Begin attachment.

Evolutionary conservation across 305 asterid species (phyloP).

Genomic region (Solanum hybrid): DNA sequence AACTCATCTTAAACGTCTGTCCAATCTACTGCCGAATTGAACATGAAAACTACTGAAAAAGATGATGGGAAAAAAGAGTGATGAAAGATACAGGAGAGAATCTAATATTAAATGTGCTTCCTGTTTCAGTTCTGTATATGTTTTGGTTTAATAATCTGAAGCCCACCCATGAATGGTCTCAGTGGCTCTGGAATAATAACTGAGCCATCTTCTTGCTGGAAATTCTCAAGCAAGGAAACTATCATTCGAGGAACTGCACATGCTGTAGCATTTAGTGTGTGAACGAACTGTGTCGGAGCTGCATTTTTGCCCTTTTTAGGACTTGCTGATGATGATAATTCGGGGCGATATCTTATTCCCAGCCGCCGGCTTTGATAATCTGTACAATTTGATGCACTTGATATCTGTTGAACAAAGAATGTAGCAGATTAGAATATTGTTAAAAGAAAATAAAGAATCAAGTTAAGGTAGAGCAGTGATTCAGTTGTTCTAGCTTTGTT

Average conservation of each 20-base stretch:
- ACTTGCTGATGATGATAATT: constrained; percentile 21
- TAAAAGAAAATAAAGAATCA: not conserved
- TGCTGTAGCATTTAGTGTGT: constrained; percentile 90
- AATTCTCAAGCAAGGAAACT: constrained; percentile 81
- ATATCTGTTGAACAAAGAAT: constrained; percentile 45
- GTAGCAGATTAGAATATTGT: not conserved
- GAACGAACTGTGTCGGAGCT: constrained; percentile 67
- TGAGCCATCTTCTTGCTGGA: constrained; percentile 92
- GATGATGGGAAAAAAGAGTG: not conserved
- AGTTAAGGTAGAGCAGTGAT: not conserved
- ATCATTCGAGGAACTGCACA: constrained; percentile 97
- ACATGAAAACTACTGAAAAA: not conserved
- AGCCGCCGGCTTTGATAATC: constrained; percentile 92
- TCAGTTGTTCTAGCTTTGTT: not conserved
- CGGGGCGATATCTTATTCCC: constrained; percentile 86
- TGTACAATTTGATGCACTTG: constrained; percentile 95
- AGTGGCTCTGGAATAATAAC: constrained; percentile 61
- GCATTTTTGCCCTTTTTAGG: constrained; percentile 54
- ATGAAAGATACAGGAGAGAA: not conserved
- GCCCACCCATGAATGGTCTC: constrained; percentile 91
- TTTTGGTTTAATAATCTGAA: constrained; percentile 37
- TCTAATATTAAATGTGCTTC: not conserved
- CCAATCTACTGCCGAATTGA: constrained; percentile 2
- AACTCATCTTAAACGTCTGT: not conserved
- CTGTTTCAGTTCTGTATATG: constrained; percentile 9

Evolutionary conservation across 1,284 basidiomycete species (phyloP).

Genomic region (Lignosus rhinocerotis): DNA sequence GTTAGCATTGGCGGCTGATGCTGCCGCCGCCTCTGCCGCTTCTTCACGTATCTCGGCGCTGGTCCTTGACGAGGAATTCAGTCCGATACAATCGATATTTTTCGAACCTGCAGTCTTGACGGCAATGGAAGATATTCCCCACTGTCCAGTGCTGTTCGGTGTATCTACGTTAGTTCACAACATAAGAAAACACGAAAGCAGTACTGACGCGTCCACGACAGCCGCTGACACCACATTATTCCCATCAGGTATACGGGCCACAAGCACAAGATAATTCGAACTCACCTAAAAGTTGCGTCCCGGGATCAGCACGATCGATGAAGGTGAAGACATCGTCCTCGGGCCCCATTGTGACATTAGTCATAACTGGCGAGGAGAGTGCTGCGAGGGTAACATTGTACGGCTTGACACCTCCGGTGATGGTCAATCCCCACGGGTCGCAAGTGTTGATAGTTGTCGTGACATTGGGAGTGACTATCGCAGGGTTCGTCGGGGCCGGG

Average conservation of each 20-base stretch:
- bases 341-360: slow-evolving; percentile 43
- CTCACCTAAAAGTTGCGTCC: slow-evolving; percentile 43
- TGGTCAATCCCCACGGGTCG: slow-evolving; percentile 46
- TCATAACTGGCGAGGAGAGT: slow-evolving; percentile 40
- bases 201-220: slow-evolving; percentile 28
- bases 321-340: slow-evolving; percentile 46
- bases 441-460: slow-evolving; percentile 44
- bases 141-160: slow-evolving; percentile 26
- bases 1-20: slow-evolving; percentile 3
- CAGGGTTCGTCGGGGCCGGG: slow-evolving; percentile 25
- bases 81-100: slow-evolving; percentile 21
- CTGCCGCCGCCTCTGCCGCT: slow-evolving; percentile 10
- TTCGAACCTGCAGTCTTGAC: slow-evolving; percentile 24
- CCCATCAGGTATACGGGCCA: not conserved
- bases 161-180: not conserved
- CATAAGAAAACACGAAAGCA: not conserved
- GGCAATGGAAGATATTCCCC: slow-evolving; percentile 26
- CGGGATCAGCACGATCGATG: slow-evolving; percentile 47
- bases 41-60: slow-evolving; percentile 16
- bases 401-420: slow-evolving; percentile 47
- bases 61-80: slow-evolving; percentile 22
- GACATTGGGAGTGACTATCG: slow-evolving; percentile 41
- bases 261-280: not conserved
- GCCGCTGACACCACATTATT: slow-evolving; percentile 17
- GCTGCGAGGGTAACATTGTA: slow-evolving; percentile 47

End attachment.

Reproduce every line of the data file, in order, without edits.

Evolutionary conservation across 305 asterid species (phyloP).

Genomic region (Solanum hybrid): DNA sequence AACTCATCTTAAACGTCTGTCCAATCTACTGCCGAATTGAACATGAAAACTACTGAAAAAGATGATGGGAAAAAAGAGTGATGAAAGATACAGGAGAGAATCTAATATTAAATGTGCTTCCTGTTTCAGTTCTGTATATGTTTTGGTTTAATAATCTGAAGCCCACCCATGAATGGTCTCAGTGGCTCTGGAATAATAACTGAGCCATCTTCTTGCTGGAAATTCTCAAGCAAGGAAACTATCATTCGAGGAACTGCACATGCTGTAGCATTTAGTGTGTGAACGAACTGTGTCGGAGCTGCATTTTTGCCCTTTTTAGGACTTGCTGATGATGATAATTCGGGGCGATATCTTATTCCCAGCCGCCGGCTTTGATAATCTGTACAATTTGATGCACTTGATATCTGTTGAACAAAGAATGTAGCAGATTAGAATATTGTTAAAAGAAAATAAAGAATCAAGTTAAGGTAGAGCAGTGATTCAGTTGTTCTAGCTTTGTT

Average conservation of each 20-base stretch:
- ACTTGCTGATGATGATAATT: constrained; percentile 21
- TAAAAGAAAATAAAGAATCA: not conserved
- TGCTGTAGCATTTAGTGTGT: constrained; percentile 90
- AATTCTCAAGCAAGGAAACT: constrained; percentile 81
- ATATCTGTTGAACAAAGAAT: constrained; percentile 45
- GTAGCAGATTAGAATATTGT: not conserved
- GAACGAACTGTGTCGGAGCT: constrained; percentile 67
- TGAGCCATCTTCTTGCTGGA: constrained; percentile 92
- GATGATGGGAAAAAAGAGTG: not conserved
- AGTTAAGGTAGAGCAGTGAT: not conserved
- ATCATTCGAGGAACTGCACA: constrained; percentile 97
- ACATGAAAACTACTGAAAAA: not conserved
- AGCCGCCGGCTTTGATAATC: constrained; percentile 92
- TCAGTTGTTCTAGCTTTGTT: not conserved
- CGGGGCGATATCTTATTCCC: constrained; percentile 86
- TGTACAATTTGATGCACTTG: constrained; percentile 95
- AGTGGCTCTGGAATAATAAC: constrained; percentile 61
- GCATTTTTGCCCTTTTTAGG: constrained; percentile 54
- ATGAAAGATACAGGAGAGAA: not conserved
- GCCCACCCATGAATGGTCTC: constrained; percentile 91
- TTTTGGTTTAATAATCTGAA: constrained; percentile 37
- TCTAATATTAAATGTGCTTC: not conserved
- CCAATCTACTGCCGAATTGA: constrained; percentile 2
- AACTCATCTTAAACGTCTGT: not conserved
- CTGTTTCAGTTCTGTATATG: constrained; percentile 9

Evolutionary conservation across 1,284 basidiomycete species (phyloP).

Genomic region (Lignosus rhinocerotis): DNA sequence GTTAGCATTGGCGGCTGATGCTGCCGCCGCCTCTGCCGCTTCTTCACGTATCTCGGCGCTGGTCCTTGACGAGGAATTCAGTCCGATACAATCGATATTTTTCGAACCTGCAGTCTTGACGGCAATGGAAGATATTCCCCACTGTCCAGTGCTGTTCGGTGTATCTACGTTAGTTCACAACATAAGAAAACACGAAAGCAGTACTGACGCGTCCACGACAGCCGCTGACACCACATTATTCCCATCAGGTATACGGGCCACAAGCACAAGATAATTCGAACTCACCTAAAAGTTGCGTCCCGGGATCAGCACGATCGATGAAGGTGAAGACATCGTCCTCGGGCCCCATTGTGACATTAGTCATAACTGGCGAGGAGAGTGCTGCGAGGGTAACATTGTACGGCTTGACACCTCCGGTGATGGTCAATCCCCACGGGTCGCAAGTGTTGATAGTTGTCGTGACATTGGGAGTGACTATCGCAGGGTTCGTCGGGGCCGGG

Average conservation of each 20-base stretch:
- bases 341-360: slow-evolving; percentile 43
- CTCACCTAAAAGTTGCGTCC: slow-evolving; percentile 43
- TGGTCAATCCCCACGGGTCG: slow-evolving; percentile 46
- TCATAACTGGCGAGGAGAGT: slow-evolving; percentile 40
- bases 201-220: slow-evolving; percentile 28
- bases 321-340: slow-evolving; percentile 46
- bases 441-460: slow-evolving; percentile 44
- bases 141-160: slow-evolving; percentile 26
- bases 1-20: slow-evolving; percentile 3
- CAGGGTTCGTCGGGGCCGGG: slow-evolving; percentile 25
- bases 81-100: slow-evolving; percentile 21
- CTGCCGCCGCCTCTGCCGCT: slow-evolving; percentile 10
- TTCGAACCTGCAGTCTTGAC: slow-evolving; percentile 24
- CCCATCAGGTATACGGGCCA: not conserved
- bases 161-180: not conserved
- CATAAGAAAACACGAAAGCA: not conserved
- GGCAATGGAAGATATTCCCC: slow-evolving; percentile 26
- CGGGATCAGCACGATCGATG: slow-evolving; percentile 47
- bases 41-60: slow-evolving; percentile 16
- bases 401-420: slow-evolving; percentile 47
- bases 61-80: slow-evolving; percentile 22
- GACATTGGGAGTGACTATCG: slow-evolving; percentile 41
- bases 261-280: not conserved
- GCCGCTGACACCACATTATT: slow-evolving; percentile 17
- GCTGCGAGGGTAACATTGTA: slow-evolving; percentile 47